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Do you have any concerns regarding your breasts that you think might affect your breastfeeding ability?

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Breast milk probably is the greatest substance on earth. In the animal kingdom mammals depend entirely on milk produced from their bodies to feed their little ones. So it is sad to see how sometimes we as humans are quick to look for alternatives due to various reasons. Most often the reasons why mums stop breastfeeding and use alternatives is because they worry that they will not be able to provide their little one with enough milk, due to various complications.

Mums need to realize that even though there might be abnormalities in their breasts, this most likely will not affect their ability to feed their little one. The first thing you need to be aware of before you feed your little one is that your breasts should produce sufficient milk. For this, the brain produces a hormone which signals the breasts to produce milk. In addition, as a mother holds the baby close and looks at the little one with love, milk production increases due to the release of prolactin and oxytocin hormones.


Things to consider:

  • Don’t just offer your nipples for the baby to nurse.

    You should remember to offer the baby the slightly darker area around the nipple called the areola as well. Milk is stored in this area of your breast and as the lips of the infant press on the areola, this will result in the release of milk.

  • Flat or sunken nipples will protrude as the baby nurses on them.

    If needed:

    • You could press the areola towards your chest to enable the nipple to protrude.
    • You could use a syringe to help protrude the nipple each time before you feed.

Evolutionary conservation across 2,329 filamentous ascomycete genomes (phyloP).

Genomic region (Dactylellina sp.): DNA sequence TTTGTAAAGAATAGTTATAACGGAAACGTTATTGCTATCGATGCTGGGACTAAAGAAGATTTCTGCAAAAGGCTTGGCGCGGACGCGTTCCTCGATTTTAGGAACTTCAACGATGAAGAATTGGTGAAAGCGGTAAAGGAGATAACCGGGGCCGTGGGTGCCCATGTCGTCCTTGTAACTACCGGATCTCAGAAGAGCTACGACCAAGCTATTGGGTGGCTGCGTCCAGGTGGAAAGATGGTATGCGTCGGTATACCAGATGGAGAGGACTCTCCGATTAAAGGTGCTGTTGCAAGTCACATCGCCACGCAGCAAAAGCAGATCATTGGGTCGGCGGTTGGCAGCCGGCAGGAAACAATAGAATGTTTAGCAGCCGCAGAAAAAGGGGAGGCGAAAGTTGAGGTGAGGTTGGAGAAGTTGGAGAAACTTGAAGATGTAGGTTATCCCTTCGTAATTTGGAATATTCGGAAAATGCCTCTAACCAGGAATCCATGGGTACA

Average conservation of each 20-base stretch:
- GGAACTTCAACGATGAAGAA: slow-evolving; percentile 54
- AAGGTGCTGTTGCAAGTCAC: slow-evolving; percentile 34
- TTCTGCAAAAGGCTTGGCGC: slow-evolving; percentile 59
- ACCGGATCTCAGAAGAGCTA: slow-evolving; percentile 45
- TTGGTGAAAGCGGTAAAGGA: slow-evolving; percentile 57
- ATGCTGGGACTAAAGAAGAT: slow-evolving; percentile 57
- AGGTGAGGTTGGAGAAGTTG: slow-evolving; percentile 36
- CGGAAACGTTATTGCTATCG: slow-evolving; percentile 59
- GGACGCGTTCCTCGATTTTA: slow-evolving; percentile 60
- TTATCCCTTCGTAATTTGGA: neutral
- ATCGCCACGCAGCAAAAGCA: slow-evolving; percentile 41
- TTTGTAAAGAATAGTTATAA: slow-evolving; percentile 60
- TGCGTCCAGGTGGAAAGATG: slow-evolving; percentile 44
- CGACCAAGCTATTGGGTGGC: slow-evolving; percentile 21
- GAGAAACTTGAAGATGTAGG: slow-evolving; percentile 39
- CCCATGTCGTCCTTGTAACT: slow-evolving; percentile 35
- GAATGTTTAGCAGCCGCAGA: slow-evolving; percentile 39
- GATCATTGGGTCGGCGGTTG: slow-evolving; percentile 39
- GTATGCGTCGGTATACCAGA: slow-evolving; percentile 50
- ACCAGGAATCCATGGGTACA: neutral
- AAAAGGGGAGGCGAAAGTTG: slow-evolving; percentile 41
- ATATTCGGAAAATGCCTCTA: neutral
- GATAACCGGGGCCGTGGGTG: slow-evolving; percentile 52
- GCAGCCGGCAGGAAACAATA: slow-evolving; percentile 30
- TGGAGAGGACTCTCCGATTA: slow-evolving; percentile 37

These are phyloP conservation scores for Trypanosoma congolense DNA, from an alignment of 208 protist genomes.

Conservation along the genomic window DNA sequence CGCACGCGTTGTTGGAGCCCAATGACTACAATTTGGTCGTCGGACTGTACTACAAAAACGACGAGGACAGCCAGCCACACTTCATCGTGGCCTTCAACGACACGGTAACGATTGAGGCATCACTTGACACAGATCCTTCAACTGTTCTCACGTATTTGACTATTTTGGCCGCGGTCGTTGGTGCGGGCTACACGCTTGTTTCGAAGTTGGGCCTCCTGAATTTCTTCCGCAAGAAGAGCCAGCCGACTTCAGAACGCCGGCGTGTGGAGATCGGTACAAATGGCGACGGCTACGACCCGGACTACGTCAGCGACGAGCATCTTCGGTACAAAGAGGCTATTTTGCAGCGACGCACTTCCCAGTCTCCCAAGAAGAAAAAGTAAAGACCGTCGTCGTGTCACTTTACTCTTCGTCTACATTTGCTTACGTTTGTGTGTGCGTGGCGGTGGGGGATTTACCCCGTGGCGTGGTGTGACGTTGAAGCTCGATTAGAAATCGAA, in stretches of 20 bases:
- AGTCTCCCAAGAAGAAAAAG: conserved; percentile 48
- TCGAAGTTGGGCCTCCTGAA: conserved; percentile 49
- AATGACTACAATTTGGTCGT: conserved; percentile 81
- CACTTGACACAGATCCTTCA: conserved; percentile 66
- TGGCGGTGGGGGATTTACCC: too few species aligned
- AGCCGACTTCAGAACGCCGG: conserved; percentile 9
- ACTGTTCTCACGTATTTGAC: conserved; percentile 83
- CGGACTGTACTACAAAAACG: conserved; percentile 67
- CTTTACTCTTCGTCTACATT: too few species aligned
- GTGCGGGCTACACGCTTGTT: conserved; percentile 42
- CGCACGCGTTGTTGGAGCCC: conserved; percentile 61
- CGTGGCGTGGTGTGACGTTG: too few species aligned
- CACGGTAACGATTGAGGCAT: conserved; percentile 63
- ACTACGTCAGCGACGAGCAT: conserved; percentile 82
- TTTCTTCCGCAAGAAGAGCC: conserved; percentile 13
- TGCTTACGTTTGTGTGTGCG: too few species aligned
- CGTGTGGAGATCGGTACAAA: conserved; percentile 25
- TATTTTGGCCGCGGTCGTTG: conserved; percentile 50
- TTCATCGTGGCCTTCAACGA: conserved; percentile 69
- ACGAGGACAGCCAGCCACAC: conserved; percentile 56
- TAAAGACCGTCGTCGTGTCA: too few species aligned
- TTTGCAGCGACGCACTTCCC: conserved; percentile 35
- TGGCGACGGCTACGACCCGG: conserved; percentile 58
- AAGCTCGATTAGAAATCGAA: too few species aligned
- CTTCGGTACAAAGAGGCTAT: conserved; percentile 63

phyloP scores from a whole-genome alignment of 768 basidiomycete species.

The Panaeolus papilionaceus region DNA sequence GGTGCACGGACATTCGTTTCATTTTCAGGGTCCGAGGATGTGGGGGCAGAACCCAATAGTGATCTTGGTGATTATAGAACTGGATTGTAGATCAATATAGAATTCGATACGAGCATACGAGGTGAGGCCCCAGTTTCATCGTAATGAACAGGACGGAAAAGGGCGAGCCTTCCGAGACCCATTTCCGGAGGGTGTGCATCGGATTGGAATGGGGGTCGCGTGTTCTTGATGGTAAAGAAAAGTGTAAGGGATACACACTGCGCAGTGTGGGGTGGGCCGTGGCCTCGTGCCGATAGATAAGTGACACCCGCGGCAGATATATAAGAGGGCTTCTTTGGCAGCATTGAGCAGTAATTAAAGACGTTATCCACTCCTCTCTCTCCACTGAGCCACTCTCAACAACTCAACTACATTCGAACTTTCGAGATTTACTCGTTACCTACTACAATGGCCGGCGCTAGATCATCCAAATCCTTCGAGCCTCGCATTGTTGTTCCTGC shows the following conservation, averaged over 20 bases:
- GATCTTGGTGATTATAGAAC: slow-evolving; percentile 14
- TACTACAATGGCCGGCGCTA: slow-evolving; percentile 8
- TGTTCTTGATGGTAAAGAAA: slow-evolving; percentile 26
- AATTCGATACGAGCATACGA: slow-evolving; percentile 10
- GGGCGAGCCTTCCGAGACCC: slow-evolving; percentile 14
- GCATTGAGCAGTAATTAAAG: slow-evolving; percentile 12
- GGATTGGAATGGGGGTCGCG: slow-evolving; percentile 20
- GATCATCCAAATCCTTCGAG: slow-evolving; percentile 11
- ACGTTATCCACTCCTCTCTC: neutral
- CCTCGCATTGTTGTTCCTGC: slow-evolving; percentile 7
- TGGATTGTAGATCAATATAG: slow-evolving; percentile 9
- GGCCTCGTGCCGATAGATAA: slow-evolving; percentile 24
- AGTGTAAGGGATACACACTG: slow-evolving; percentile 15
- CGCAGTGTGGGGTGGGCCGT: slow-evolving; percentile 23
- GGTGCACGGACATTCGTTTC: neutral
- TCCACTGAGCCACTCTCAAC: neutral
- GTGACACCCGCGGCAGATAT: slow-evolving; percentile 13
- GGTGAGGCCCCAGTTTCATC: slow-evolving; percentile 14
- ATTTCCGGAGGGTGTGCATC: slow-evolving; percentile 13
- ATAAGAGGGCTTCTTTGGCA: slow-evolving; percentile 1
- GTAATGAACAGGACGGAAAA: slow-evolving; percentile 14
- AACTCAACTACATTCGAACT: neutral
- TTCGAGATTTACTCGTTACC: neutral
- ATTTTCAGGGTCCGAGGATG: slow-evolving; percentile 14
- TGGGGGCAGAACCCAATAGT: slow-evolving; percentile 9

• Ensure that your little one nurses on the entire breast and not only the nipple.
    • You could also use your fingers to stimulate your nipple to protrude.
  • Smaller sized breasts.

    Each woman will have different shapes and sizes of breasts. This will not have any impact on your ability to produce milk. Also remember, the size of the breast will not dictate the volume of milk produced. You can easily identify when your breast is filled up with milk, as it will become warmer than normal and also heavier. Mum, the size of your breast will not be an issue at all. What you need to focus on is making sure that your little one latches onto your breast properly.

  • Milk clogging or breast infections.

    When milk is not flowing completely from your breast, the veins could get blocked and this can result in infections. To avoid this, you need to increase the frequency your child nurses. You could also use antibiotics and painkillers to treat infections. Don’t stop breastfeeding your little one during these challenging times.

  • Wounds and scratches on your nipple.

    This happens when you haven't positioned your little one properly to latch on to your breast. To help ease things, apply some breast milk on the nipple after feeding the baby

  • Breastfeeding while you are sick.

    You being sick does not impact your ability to feed your little one, so do not stop. Breastfeeding while sick will not cause any unwanted complications for your little one since the antibodies fighting the infection in your body will be transferred to the little one. Do consult your doctor in the event you have AIDS.

  • Overflow of milk.

    While most mums are concerned about the lack of milk produced, sometimes when there is an overproduction of milk, you need to pay attention as your little one feeds. This is because your little one will find it hard to swallow a large quantity of milk projected from your breasts. So you will need to detach your breast from your baby in shorter frequencies to minimize the risk of choking.

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